Bangladesh court rejects final appeal by Jamaat leader, confirms death for 1971 crimes | world-news | Hindustan Times
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Bangladesh court rejects final appeal by Jamaat leader, confirms death for 1971 crimes

Bangladesh's Supreme Court on Tuesday rejected a final appeal by a top Jamaat-e-Islami leader convicted of war crimes in the country's independence war against Pakistan, confirming a death sentence given earlier by a special tribunal.

world Updated: Aug 30, 2016 12:39 IST
Bangladeshi policemen stand guard outside a special court as it announces a verdict against people involved in war crimes, in Dhaka on July 18, 2016.
Bangladeshi policemen stand guard outside a special court as it announces a verdict against people involved in war crimes, in Dhaka on July 18, 2016.(AP)

 

Bangladesh's Supreme Court rejected on Tuesday a final appeal by a top Jamaat-e-Islami leader convicted of war crimes in the country's independence war against Pakistan, confirming a death sentence given earlier by a special tribunal.

Chief Justice Surendra Kumar Sinha led a five-member bench of the Appellate Division of the Supreme Court to turn down the appeal by Mir Quashem Ali in Dhaka amid expectation that his death sentence would be upheld.

But Sinha pronounced “dismissed” after he took seat in the morning.

Officials said a certified copy of the verdict would be sent shortly to the Dhaka Central Jail through the International Crimes Tribunal to take necessary steps for the execution.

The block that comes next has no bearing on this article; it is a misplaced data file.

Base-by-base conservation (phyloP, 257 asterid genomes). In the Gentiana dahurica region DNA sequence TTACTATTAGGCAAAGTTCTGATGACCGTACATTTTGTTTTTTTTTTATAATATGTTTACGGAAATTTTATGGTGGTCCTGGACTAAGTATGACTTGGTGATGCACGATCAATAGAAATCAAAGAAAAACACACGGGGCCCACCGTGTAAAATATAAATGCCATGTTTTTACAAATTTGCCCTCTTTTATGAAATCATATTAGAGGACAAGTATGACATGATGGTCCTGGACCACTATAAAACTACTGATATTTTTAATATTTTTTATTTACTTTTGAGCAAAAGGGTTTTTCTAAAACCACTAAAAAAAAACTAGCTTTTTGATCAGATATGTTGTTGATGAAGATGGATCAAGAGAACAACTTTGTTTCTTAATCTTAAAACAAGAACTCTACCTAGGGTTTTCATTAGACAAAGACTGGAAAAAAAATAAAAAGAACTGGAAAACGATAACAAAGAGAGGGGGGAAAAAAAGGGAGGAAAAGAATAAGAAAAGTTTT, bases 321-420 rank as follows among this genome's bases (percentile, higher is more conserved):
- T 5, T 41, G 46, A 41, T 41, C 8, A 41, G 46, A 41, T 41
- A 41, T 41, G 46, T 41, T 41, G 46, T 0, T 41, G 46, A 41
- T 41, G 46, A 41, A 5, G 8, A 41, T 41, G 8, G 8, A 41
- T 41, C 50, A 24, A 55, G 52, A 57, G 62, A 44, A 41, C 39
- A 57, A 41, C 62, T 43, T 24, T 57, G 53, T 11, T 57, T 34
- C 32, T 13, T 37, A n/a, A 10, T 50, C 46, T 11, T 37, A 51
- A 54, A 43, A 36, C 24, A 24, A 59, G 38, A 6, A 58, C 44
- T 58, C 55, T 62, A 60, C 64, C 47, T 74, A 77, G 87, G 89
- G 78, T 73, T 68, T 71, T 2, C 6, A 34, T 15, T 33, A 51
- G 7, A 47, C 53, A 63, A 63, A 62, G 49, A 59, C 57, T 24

Tuesday’s decision means there is no legal bar anymore to execute Ali, who is a member of Jamaat-e-Islami’s highest policy-making body and considered one of the party’s top financiers with businesses from real estate to shipping.  He is a business conglomerate with base in southeastern Chittagong city, which is the home of the country’s main seaport.  

The prosecution says Ali has spent millions of dollars to campaign by lobbyists against his death sentence and possible execution.

 Attorney General Mahbubey Alam on Tuesday said they were happy with the verdict.

 It was not clear exactly when the execution would take place but the attorney general said it would follow previous cases of execution involving the similar charges.

 Ali, a commander of the war time militia group Al-Badr, would still be able to seek presidential clemency.

 His lawyers said Ali and his family would decide whether to seek clemency from President Abdul Hamid.

 On November 2, 2014 the special tribunal had found Ali guilty on eight charges including murder, abduction and torture. Two of the charges carried a death sentence while he was also sentenced to 72 years in prison on other charges.